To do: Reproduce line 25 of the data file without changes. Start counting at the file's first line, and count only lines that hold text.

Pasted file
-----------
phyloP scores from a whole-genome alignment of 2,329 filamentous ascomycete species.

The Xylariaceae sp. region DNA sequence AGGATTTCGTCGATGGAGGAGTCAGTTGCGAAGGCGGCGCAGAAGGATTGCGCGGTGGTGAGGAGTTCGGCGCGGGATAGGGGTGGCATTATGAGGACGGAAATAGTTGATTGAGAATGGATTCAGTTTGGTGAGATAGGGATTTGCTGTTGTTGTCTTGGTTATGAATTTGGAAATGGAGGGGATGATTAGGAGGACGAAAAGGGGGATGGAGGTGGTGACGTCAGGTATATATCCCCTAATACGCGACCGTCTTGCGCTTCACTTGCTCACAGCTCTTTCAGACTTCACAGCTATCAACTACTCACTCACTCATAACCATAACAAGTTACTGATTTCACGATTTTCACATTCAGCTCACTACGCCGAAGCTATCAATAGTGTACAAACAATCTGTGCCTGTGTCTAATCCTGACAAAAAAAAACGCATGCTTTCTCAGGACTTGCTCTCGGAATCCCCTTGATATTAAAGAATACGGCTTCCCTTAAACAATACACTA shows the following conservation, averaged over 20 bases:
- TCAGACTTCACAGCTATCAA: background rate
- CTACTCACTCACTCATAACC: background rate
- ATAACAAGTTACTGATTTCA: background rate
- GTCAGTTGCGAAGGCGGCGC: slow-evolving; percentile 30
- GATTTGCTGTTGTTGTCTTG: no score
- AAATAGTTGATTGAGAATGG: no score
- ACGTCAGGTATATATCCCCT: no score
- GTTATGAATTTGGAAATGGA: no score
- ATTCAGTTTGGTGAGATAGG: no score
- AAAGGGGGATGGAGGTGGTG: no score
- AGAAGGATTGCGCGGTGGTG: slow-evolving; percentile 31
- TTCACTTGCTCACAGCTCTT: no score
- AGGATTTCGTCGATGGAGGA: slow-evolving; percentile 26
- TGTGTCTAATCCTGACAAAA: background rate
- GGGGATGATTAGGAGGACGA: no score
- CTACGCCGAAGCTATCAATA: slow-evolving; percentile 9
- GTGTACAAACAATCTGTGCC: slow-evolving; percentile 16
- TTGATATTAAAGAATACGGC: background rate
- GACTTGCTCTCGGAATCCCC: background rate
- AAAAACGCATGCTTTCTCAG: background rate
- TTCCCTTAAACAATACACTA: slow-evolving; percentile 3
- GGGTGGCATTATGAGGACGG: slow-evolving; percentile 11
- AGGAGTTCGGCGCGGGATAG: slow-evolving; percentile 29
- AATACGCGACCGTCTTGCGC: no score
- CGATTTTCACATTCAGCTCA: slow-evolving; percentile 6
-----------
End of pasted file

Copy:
- AGGAGTTCGGCGCGGGATAG: slow-evolving; percentile 29